Job Search In The Shoes of A Black Woman
After recently attending an event hosted by Rania El Mugammar & the Social Innovation Institute called How To Be An Ally: Anti-Blackness At The Intersections and hearing fellow members of the black community speak on their experiences in Canada, I felt the need to put together a post mutually relevant to the conversation and the theme of The Working Millennial.
When I first started this website, I was thinking to keep it pretty traditional in regards to job search and career development advice but after the event I had an awakening... what's the point of having a platform and a voice if you're not going to use it to speak up? Saying that, I'm going to briefly touch on the job seeking experience of a black woman in the job search process that non-people of colour may not understand. Some people may relate and snap their fingers in agreement and for others I hope this puts things into perspective.
1. Having a non-conventional name
Pulling up job applications and seeing the name Brandesha I'm sure you don't think of a blonde haired blue eyed woman. Knowing discrimination is still alive and well, I know that my name puts me at a disadvantage. There were so many times that I've applied for positions that I was qualified for where I couldn't help but think my name alone put my resume in the rejection pile. I will admit that there was a point in time when I felt the need to put my short-form name, Brandy, down in hopes of making my blackness less obvious to employers. This was especially doable because my last name made this a little easier to get away with. For others, my sisters with true African last names this probably wouldn't be the case.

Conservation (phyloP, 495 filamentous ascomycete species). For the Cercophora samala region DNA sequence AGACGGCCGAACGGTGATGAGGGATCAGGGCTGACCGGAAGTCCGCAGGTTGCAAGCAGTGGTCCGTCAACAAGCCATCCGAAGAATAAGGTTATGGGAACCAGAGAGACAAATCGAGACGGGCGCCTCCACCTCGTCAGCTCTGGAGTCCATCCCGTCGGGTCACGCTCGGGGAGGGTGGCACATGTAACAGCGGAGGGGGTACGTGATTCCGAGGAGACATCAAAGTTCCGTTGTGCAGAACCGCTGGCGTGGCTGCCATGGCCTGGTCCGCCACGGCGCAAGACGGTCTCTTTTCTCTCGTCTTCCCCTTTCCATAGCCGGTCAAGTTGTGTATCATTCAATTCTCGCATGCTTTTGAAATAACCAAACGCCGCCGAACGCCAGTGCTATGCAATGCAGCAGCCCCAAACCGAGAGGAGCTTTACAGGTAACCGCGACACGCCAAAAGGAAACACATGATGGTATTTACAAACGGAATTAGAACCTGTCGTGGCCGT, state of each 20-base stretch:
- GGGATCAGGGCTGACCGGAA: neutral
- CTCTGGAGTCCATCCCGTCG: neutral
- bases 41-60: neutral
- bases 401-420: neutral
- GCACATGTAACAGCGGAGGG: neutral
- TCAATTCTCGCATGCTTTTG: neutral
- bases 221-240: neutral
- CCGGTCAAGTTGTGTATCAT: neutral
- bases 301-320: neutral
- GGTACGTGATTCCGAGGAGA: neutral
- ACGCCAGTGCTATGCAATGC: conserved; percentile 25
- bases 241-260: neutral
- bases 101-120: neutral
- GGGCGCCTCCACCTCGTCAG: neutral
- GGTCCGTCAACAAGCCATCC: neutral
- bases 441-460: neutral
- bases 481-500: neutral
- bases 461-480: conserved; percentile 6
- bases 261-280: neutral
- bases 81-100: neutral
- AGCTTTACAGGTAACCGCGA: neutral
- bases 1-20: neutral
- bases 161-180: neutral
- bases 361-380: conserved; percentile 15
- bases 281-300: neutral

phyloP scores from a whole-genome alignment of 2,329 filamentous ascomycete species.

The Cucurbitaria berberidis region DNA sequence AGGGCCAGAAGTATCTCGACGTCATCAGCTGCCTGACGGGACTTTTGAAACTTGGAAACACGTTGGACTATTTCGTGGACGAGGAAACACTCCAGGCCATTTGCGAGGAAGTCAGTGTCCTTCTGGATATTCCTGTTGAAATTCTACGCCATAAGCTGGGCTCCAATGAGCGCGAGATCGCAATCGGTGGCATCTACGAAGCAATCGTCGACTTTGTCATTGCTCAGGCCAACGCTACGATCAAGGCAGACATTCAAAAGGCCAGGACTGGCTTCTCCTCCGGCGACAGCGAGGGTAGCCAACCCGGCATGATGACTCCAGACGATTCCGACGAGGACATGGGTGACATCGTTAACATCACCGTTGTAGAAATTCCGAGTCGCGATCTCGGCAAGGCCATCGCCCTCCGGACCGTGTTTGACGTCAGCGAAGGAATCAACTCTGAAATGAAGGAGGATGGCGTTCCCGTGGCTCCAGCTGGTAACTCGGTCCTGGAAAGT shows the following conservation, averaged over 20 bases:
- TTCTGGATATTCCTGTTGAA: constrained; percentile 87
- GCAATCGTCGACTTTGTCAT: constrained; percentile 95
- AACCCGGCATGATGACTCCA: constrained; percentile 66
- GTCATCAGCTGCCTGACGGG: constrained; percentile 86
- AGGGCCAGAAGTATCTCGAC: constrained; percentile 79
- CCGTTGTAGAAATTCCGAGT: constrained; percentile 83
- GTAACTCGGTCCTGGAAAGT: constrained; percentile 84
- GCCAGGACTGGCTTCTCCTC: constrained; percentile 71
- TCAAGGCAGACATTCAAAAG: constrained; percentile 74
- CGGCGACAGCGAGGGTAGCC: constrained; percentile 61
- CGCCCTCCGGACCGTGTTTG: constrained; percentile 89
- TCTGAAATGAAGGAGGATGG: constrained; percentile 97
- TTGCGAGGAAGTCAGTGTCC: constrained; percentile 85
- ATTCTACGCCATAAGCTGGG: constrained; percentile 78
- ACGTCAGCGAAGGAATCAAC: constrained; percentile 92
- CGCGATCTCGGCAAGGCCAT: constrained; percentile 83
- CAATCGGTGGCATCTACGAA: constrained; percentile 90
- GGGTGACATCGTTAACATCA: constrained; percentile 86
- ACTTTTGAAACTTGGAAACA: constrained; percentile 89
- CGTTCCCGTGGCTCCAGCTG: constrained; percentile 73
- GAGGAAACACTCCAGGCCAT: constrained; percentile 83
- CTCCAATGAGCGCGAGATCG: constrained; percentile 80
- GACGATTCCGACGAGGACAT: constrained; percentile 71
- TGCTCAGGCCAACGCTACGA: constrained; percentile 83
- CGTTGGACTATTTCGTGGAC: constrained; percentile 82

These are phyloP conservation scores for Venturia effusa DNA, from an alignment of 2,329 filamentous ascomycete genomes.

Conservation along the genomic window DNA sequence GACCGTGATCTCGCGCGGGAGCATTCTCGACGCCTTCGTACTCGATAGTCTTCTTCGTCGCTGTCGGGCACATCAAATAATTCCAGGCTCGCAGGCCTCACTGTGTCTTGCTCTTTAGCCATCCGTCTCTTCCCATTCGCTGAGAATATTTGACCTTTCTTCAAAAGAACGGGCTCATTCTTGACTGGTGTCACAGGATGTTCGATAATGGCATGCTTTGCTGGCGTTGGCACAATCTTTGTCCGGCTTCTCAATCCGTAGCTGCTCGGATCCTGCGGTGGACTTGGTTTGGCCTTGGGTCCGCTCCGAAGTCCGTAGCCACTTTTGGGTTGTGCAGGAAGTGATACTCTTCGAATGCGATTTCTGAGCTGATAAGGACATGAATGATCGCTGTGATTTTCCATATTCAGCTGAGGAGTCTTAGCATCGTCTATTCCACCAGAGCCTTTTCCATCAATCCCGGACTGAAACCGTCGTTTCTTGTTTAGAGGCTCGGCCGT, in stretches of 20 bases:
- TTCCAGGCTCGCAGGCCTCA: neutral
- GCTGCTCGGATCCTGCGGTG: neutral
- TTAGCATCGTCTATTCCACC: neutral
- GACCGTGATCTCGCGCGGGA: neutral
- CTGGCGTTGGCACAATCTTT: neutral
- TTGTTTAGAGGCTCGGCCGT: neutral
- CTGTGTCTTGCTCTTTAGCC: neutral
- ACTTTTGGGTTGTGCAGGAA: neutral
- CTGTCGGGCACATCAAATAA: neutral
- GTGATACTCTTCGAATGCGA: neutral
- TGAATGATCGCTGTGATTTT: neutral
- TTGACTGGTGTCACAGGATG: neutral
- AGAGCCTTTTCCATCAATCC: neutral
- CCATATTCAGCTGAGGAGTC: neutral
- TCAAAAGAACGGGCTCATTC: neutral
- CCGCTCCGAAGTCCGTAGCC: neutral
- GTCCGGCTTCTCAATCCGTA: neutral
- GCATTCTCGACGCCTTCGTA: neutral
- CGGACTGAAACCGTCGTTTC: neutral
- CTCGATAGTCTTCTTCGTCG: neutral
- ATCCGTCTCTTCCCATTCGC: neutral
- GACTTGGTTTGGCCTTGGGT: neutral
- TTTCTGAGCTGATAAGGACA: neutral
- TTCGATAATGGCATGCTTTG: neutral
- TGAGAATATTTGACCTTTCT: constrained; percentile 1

Don't get me wrong, many employers look past this which is great! However, we also have to deal with the following:
"How do you pronounce your name?"
"Wow so different! Sooo interesting! What does it mean?"
"How about I just call you ___ instead?"
Disclaimer, I proudly go by my full first name now with so much pride. You'll know my name, you'll get it right and you'll remember it forever.
2. The look of surprise walking in
"Surprise! I'm black!"
Not all of us have to deal with the previous point and majority of us have mastered what I like to call the customer service voice. Saying that, you get past the application process, you exchange a few emails or do a phone interview and then the big day comes... The face-to-face interview. You walk in and you see an interesting look of surprise. Some of you know exactly what look I'm talking about. This is more of a rare occurrence but when it happens you can't help but question yourself about whether or not the colour of your skin will stop you from getting the job.
3. Stressing about your hair
For the ladies who wear more natural hairstyles whether its a kinky-curly fro or waist length sin